Yeah I kinda sensed that you were asking about targets, but it's a nuanced answer, so I decided to wait and see. The Holacracy constitution says nothing about targets, so I'll reference the general paradigm of self-organization. A few quotes from Frederic Laloux's book Reinventing Organizations may help here.
In short, setting targets works great if they are self-selected and held lightly, but become problematic when people become too attached to achieving a target that they ignore the emerging reality in front of them....or simply cut corners to make the numbers.
"Research shows that when people pursue a meaningful purpose , and when they have the decision-making power and resources to work towards that purpose, they don't need pep talks or stretch targets." (pg123)
"Yet in the world of business, doing away with individual incentives is still rather revolutionary -- sales people without sales targets and sales incentives? This process is what all the companies in this research have opted for. CEOs without bonuses and stock options? All but one of the organization have done away with them. " pg. 132
"In self-managing organizations, people can choose to set themselves targets when they find it useful -- rather like a hobby runner who spurs herself on by extending her goals....But even with self-set targets, we need to be careful not to focus too narrowly on the target only. We need to stay open to the unexpected, the new, the signs that a different future might want to unfold that we hadn't imagined when we set the target. Targets, well understood, are like maps that guide toward one possible future. They become problematic when we cling to the road we had set out on even after circumstances have changes and a new roald seems more promising." Pg. 212.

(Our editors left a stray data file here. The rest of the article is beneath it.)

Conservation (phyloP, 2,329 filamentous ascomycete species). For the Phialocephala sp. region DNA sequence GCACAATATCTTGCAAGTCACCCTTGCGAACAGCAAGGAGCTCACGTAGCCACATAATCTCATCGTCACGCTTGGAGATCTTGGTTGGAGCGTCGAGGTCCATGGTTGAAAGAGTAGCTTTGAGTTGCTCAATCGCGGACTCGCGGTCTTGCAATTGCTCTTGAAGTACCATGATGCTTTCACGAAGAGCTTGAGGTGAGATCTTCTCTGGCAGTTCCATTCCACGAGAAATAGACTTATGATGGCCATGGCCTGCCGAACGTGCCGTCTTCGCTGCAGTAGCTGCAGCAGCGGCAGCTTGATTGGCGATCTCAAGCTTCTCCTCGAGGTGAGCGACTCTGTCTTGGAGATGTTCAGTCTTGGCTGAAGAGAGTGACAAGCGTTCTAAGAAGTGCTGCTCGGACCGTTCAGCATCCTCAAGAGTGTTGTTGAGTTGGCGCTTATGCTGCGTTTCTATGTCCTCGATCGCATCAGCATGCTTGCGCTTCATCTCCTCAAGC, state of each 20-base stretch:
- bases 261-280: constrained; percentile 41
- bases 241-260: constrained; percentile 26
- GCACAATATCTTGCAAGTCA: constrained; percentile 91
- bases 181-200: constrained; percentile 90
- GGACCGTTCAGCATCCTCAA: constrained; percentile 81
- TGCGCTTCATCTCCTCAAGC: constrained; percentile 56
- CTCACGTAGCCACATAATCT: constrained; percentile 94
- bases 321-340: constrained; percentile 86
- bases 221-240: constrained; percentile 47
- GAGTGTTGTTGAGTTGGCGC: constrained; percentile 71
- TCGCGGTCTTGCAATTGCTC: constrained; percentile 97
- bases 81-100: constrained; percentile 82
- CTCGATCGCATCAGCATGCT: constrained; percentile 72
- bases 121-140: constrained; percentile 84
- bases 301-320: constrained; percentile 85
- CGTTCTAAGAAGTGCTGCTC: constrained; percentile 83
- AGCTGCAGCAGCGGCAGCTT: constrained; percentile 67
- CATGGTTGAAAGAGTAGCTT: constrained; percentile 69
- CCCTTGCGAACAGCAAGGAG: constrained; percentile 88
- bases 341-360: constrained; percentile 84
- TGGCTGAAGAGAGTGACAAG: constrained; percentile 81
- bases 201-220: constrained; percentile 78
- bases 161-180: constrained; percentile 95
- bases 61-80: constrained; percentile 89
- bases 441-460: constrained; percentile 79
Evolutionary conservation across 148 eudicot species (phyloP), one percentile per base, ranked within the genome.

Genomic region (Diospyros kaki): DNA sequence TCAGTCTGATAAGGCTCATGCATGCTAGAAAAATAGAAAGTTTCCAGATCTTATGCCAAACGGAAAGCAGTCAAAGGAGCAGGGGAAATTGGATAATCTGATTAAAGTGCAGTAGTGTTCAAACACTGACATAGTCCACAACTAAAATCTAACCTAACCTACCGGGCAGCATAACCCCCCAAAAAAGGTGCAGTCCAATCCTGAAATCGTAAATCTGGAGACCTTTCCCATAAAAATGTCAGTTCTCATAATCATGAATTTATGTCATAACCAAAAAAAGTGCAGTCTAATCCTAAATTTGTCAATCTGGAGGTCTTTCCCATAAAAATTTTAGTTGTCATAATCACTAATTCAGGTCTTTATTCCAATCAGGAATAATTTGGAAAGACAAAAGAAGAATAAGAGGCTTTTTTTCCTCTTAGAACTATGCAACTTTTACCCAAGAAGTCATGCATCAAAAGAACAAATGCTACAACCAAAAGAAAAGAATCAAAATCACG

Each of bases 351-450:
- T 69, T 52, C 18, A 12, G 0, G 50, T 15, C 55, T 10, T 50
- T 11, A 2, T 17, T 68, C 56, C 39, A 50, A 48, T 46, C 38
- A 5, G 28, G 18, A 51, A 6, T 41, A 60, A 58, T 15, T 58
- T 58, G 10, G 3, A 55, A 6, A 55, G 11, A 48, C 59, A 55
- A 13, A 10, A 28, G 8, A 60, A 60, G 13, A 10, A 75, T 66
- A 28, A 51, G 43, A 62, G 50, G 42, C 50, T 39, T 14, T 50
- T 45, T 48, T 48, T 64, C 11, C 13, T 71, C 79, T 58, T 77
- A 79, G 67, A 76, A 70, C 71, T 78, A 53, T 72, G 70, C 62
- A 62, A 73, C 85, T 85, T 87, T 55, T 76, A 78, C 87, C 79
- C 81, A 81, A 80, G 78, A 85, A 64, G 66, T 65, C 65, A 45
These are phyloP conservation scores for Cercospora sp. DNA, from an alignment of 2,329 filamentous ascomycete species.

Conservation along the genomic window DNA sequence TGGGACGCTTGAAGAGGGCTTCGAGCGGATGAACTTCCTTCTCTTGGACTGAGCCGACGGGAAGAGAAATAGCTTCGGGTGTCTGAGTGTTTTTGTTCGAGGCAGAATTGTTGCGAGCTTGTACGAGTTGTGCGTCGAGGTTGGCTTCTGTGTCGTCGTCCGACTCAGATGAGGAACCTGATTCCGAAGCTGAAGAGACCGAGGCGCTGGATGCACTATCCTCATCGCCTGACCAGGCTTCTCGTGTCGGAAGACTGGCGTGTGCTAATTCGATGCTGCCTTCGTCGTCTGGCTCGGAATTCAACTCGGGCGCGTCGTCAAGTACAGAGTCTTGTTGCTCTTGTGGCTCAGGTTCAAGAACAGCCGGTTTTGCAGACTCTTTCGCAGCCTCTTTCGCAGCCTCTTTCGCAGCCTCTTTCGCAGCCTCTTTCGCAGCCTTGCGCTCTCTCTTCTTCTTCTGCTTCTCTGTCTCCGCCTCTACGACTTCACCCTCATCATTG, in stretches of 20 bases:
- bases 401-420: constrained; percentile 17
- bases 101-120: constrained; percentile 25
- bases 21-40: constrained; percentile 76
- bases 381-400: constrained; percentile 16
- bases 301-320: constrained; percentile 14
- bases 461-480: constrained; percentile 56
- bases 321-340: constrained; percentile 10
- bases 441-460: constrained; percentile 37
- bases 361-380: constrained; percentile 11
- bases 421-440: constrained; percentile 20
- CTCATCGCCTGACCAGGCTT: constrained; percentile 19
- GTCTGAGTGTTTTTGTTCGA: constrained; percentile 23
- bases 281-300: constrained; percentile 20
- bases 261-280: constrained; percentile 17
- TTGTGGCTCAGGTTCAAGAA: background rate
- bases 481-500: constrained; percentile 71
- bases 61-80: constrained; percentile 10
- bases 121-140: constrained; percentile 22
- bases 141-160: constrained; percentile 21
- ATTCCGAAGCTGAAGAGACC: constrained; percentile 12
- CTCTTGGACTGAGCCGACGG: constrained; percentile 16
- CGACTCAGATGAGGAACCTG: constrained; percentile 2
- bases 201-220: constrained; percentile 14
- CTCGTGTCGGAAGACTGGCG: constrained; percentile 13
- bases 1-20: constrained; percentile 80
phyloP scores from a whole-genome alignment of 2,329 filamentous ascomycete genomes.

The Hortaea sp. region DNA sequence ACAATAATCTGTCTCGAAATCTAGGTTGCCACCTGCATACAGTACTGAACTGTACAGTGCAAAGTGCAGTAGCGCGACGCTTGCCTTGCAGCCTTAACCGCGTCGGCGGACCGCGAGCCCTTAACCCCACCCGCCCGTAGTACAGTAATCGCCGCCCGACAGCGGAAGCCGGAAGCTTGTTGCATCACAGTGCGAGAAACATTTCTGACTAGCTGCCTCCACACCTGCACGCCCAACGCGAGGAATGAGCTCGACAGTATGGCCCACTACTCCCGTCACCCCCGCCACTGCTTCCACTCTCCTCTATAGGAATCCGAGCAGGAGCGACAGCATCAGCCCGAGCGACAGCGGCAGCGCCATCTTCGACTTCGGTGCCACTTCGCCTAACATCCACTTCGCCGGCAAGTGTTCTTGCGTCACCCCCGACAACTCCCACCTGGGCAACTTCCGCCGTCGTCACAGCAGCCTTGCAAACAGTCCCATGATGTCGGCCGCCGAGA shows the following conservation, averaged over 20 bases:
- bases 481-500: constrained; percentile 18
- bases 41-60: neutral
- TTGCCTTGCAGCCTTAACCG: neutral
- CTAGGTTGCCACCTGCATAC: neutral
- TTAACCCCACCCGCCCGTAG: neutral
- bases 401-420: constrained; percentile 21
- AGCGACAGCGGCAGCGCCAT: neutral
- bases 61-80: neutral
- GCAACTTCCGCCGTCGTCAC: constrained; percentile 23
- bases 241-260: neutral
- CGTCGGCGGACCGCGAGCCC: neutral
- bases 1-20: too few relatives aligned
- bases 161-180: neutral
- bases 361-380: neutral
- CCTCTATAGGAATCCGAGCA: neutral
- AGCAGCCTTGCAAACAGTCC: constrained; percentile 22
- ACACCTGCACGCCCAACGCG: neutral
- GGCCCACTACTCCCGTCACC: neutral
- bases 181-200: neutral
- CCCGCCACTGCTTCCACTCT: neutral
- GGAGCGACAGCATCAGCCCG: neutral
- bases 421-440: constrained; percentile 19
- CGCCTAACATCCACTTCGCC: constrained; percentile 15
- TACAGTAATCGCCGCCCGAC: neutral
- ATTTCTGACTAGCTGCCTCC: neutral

"Let's look at target-setting as an example: abolishing targets (in the way that Teal organizations do) will raise red flags all around the organization. But you can amend the target setting process in ways that stay within acceptable bounds. Instead of top-down targets, you can ask individuals or teams working "under" you to define their own targets. If, once summed up, the self-set targets fall short of expectations from above, you don't need to be the one raising the targets. Ask team members to get together and determine, in a peer-based process, which targets could be raised. If the team functions well, you don't even need to be a part of the meeting. Let them come up with the best solution on their own -- after all, the targets will be theirs. Creating a healthy version of the existing, dominant paradigm, like in this example, has a much higher chance of succeeding, and the example could easily spread from your unit to the entire organization." Pg. 239.
I hope this helps.